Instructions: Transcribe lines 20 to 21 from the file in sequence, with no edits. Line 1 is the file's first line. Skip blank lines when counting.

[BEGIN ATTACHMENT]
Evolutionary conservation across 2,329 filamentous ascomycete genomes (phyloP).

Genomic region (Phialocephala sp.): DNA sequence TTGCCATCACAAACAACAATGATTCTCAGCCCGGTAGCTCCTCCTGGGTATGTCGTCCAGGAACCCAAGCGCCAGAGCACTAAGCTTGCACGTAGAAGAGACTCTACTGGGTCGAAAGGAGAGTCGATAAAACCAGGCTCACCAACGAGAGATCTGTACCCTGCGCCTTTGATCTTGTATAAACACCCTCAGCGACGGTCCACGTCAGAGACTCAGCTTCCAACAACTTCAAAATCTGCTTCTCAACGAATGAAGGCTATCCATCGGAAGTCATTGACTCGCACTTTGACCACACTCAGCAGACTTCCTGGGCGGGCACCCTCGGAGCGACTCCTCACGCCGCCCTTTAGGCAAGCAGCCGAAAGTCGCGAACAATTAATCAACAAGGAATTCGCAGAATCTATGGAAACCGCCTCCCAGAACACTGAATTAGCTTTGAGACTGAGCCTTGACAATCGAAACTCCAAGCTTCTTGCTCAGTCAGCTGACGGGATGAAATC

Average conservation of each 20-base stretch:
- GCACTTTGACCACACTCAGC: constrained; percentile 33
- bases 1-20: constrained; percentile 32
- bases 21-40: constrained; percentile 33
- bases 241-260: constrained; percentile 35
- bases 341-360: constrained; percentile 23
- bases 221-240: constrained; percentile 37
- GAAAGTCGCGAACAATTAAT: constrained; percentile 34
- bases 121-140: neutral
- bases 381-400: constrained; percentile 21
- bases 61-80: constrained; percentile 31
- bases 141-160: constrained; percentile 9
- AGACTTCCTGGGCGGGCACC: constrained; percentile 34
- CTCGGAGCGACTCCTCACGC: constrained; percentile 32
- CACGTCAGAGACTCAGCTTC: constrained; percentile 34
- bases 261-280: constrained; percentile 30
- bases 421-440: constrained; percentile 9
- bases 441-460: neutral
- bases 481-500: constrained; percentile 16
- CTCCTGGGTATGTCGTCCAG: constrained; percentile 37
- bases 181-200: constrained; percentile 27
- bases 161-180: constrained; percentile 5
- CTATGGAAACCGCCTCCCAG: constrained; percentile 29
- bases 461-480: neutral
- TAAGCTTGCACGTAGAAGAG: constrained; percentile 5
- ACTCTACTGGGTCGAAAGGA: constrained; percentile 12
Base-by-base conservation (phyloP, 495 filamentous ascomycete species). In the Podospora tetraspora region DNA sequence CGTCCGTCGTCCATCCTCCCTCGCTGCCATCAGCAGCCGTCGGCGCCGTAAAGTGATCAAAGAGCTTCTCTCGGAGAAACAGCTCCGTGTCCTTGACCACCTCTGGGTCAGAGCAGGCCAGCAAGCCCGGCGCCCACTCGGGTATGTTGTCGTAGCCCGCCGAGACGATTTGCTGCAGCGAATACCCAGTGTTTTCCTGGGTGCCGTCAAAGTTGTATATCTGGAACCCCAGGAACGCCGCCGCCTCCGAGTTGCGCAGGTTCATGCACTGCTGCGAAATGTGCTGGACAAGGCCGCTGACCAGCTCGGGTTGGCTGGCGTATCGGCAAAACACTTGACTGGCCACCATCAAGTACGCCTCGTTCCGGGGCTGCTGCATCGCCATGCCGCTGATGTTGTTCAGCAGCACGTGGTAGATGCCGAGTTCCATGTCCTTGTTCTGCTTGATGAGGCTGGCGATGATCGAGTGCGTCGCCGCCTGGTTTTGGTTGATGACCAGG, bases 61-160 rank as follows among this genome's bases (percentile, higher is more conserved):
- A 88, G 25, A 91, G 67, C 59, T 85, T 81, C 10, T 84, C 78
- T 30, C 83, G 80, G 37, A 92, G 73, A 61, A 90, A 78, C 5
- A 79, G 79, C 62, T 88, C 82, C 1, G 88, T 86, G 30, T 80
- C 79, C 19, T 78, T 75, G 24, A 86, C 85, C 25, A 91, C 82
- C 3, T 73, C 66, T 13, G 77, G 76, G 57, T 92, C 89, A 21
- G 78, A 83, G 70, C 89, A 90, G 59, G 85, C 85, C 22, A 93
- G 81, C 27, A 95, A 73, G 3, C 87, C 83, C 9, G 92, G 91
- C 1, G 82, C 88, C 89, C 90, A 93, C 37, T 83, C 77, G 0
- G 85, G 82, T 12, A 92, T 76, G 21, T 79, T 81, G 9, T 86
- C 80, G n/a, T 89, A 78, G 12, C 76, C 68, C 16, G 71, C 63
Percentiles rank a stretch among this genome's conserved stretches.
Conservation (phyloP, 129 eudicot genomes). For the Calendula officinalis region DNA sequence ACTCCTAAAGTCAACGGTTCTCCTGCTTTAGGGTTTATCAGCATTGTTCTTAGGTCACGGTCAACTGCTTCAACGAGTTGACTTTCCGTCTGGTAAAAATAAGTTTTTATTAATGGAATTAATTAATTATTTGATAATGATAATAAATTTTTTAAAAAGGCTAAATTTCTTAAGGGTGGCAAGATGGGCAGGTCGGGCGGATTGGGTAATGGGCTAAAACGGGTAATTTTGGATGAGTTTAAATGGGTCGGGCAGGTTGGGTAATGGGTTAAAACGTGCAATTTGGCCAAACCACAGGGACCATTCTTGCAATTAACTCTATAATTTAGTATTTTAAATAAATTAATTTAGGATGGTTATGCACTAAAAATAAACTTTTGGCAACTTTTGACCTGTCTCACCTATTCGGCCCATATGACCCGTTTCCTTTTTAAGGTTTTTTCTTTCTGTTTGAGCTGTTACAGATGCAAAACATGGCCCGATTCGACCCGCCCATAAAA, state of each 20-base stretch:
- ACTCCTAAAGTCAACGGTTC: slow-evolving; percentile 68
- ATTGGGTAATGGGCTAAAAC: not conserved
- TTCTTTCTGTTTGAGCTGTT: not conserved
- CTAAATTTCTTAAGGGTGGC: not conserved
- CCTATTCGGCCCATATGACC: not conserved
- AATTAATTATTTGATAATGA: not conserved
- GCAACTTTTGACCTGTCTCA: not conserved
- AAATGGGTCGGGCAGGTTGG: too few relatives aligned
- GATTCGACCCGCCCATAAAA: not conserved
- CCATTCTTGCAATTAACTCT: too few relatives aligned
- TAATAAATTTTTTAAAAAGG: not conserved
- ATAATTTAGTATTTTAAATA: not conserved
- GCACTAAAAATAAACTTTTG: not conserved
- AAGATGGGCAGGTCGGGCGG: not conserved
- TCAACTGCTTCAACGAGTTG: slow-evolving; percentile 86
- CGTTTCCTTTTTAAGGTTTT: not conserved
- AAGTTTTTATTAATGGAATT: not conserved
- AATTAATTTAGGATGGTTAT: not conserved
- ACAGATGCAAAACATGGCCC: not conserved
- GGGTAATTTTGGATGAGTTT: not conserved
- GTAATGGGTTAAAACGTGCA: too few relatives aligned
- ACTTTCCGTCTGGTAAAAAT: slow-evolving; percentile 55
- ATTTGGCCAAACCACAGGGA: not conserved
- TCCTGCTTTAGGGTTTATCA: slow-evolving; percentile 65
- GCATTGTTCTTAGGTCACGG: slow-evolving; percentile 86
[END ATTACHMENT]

- bases 441-460: neutral
- bases 481-500: constrained; percentile 16